MF’s social media manager Christopher Hunt will be tackling a new CrossFit Open workout each week in hopes of making the cut and gaining coveted entry into the Games. Stay tuned for videos and blog posts chronicling his experiences with the torturous WODs and find out if he has what it takes to go all the way.
There are two moves I’ve been dreading since the start of this five-week CrossFit Open workout series. Double-unders are my arch rival, and I consider the muscle-up a stranger that I once saw but never met. This week, those two exercises both made an appearance in Open Workout 13.3, a 12-minute AMRAP of 150 wall balls at 20 pounds, 90 double-unders, and 30 muscle-ups. It’s like the programmers at CrossFit knew it was my birthday.
In the spirit of getting older, I took a vacation to Puerto Rico. I arranged to tackle CrossFit Open WOD 13.3 at Reebok CrossFit Iron Heart in San Juan, which turned out to be about 10 minutes from where I was staying. When I first contacted the box, I was told that a group would be doing the WOD at 9:30 p.m. and I was welcomed to join. But that just seemed like too late in the day for a hard workout, especially on my birthday. Plus, I realized that I had spent the better part of the morning waiting for the workout to start. I was measuring my breakfast, worrying about what I was drinking, and scared that the sun would sap my energy. So I decided to go early and get it over with.
I felt like part tourist, part athlete. My goal was simply to reach the muscle-ups. If I could magically score my first one during this WOD, it would be like touching the stars. I just had to survive the wall balls.
They were endless. Somewhere between 50 and 60 reps in, I wanted to quit. Since I showed up early, I was doing the workout alone while another class was going on. My quads were screaming and I could barely find my breath. The heat laid on me like a heavy blanket and now I knew why the other competitors decided to wait until 9:30 p.m. They wanted to get as far away from the sun as possible.
I started the wall balls with two sets of 25. Then I was down to 15 and shortly after I was suffering through sets of 10 and 5 reps.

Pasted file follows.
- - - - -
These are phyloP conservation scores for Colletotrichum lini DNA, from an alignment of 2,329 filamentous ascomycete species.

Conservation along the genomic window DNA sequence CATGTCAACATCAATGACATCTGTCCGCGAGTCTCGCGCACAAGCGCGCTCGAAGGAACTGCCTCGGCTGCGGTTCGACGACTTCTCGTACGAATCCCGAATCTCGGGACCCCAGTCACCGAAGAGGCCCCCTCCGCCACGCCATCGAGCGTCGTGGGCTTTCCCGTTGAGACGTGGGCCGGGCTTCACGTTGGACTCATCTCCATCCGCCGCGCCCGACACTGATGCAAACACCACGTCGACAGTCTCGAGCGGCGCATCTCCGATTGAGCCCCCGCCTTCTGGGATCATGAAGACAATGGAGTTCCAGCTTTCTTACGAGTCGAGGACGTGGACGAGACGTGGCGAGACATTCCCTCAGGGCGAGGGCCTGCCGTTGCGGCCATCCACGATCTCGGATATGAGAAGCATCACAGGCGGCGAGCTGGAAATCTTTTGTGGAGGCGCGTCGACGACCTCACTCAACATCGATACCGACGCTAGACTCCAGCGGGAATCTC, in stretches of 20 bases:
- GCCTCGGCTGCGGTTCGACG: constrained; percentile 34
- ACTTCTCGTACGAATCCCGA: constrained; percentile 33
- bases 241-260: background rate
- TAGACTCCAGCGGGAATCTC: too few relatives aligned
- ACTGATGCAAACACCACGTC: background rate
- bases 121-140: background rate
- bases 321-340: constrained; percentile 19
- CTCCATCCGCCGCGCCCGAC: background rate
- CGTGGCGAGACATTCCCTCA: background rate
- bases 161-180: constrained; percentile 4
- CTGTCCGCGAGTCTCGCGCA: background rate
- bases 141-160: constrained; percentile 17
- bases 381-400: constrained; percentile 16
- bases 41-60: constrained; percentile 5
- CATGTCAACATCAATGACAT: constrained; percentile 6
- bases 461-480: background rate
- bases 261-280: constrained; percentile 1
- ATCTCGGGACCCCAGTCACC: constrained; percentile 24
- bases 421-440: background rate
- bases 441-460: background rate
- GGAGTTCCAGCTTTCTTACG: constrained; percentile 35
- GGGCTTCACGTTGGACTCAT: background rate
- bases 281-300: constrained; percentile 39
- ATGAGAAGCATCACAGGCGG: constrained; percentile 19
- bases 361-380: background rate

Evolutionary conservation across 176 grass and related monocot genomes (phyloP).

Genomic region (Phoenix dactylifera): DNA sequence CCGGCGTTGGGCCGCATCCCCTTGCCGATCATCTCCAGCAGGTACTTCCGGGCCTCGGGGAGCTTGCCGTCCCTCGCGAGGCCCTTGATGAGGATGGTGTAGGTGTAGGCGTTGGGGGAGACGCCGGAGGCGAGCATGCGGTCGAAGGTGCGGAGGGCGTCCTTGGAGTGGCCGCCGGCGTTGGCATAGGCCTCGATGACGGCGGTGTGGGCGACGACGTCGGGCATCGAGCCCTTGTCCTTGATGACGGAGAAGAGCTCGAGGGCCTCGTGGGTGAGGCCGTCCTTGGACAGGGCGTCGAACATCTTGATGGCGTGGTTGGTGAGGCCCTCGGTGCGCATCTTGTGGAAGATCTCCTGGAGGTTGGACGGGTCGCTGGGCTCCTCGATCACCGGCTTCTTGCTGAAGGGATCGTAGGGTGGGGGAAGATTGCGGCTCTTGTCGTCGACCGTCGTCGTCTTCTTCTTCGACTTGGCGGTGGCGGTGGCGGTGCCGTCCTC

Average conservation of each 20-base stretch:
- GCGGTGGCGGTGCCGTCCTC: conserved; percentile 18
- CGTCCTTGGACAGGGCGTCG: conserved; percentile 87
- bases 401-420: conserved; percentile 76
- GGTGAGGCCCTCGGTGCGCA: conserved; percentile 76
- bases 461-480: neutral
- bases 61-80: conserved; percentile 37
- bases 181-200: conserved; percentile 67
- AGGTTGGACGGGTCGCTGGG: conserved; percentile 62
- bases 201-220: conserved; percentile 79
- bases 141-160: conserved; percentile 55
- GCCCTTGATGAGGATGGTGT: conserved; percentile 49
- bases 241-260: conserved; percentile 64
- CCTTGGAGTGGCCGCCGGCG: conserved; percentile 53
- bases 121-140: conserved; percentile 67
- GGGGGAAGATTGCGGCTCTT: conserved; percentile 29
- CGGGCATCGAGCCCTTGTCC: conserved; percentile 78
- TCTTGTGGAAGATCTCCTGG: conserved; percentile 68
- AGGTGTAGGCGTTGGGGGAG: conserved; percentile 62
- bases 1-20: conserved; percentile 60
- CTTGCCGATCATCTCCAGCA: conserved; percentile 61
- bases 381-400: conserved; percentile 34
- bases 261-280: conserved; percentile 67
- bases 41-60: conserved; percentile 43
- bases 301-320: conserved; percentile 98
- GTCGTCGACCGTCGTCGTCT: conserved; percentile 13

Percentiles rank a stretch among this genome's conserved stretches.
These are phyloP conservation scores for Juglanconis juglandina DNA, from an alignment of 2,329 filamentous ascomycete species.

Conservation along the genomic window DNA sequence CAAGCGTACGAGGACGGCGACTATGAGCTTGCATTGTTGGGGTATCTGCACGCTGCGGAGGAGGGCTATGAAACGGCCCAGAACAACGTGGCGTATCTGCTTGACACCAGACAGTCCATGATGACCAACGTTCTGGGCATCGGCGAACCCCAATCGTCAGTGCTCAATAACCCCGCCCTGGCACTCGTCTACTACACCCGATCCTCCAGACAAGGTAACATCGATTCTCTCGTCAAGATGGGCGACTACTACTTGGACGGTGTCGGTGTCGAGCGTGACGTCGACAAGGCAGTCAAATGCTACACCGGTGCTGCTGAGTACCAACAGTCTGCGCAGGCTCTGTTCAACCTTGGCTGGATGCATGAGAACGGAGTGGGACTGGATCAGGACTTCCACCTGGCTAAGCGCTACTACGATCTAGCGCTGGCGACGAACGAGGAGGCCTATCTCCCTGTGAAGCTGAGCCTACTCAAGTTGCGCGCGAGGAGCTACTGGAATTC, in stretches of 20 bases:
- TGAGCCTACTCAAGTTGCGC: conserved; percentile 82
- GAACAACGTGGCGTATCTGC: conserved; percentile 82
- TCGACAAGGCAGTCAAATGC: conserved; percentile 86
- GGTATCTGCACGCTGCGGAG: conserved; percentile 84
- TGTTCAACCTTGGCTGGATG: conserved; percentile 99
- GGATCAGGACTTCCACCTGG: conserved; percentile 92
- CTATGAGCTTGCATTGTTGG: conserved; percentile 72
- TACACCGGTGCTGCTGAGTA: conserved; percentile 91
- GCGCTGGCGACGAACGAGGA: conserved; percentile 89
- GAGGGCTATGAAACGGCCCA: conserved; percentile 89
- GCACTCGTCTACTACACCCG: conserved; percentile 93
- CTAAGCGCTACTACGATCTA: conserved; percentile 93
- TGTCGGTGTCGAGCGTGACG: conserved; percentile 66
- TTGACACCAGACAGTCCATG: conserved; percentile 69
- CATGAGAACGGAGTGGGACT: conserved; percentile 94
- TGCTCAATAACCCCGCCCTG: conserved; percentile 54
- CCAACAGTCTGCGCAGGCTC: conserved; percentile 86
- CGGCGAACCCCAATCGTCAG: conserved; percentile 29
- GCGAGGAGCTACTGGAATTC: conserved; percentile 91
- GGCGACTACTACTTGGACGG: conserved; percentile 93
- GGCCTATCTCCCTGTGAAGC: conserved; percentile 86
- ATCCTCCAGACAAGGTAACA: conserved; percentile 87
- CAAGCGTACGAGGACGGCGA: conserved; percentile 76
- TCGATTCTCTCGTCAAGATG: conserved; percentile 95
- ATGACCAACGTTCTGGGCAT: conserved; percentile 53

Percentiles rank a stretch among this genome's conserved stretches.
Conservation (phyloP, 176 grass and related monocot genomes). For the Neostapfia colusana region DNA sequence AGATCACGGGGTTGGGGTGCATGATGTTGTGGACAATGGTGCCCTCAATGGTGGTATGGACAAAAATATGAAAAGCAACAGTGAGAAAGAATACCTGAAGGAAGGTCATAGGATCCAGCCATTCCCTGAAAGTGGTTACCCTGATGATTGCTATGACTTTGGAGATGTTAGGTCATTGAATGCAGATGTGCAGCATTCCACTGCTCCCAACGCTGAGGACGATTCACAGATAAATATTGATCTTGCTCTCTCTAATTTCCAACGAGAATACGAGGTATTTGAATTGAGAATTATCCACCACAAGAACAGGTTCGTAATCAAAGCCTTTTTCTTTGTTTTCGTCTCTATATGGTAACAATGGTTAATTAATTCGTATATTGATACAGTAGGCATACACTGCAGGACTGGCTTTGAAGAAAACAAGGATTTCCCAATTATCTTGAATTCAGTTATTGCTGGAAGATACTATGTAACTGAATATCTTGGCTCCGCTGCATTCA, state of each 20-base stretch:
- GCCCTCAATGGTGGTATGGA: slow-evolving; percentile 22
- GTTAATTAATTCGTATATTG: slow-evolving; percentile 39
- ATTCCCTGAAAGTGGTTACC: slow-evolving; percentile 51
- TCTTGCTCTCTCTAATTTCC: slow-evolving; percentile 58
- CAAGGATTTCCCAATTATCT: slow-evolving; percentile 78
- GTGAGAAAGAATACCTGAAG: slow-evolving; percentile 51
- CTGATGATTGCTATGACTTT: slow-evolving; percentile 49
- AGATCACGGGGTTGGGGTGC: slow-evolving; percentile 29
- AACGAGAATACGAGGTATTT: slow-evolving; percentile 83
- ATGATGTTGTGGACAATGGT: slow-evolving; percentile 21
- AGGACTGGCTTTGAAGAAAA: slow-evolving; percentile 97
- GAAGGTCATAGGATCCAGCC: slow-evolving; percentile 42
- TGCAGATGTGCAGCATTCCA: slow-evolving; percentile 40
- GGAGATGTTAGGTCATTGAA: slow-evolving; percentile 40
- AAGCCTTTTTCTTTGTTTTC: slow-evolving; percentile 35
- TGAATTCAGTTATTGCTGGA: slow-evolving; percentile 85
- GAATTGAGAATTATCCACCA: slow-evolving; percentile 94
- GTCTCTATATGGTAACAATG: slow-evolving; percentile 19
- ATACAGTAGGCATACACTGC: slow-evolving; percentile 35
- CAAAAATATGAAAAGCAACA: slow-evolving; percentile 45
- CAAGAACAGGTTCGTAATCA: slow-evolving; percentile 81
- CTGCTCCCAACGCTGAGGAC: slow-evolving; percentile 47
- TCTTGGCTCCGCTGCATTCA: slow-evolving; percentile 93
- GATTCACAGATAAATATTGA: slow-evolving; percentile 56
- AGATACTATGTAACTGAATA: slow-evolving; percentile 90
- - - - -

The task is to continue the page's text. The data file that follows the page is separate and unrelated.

Through my heavy breaths I could hear people cheering for me. The class at Iron Heart had paused before they started their own workout to cheer me through mine. I was more than 2,000 miles away from home, in a gym where no one knew me, and everyone had stopped their work to support me. It’s true what they say—CrossFit is about community.
I finished the wall balls in just over 8 minutes. I stumbled over to my jump rope and hoisted it off the floor. It felt like it weighed 50 pounds. There was no real strategy here, but I got things moving. A month ago I could hardly string together three double-unders in a row. This time I pushed through sets of 10 to 12.
I was down to my last minute when I reached up to the gymnastics rings for muscle-ups. After three big kipping swings, I failed my first attempt. My second try never stood a chance. I crumpled to the floor after 240 completed reps and the memory of my first muscle-up--the one that didn’t even count.
One of the best gifts I gave myself for adding another year to my 30s was challenging my body's limits, and when my workout was over, trainer Rafael Amdujor promptly reminded me that I was on vacation: “Great job,” he said. “Want a beer?”
In case you missed it, check out:
- Rock, Paper, Scissors: MF Tackles CrossFit Open WOD 13.1 His rock crushed my scissors. Then his paper flatly draped across the top my rock. Just like that, I started my first-ever CrossFit Open WOD with a loss.
- Sometimes the Best Plan Is Not Having One: MF Tackles CrossFit Open WOD 13.4Whatever the size of your ego, some workouts are just scary. And overthinking your strategy just inflates that fear. Knowing this, I went after Open WOD 13.4 with the simplest plan of attack I could come up with: ditching a plan of attack altogether.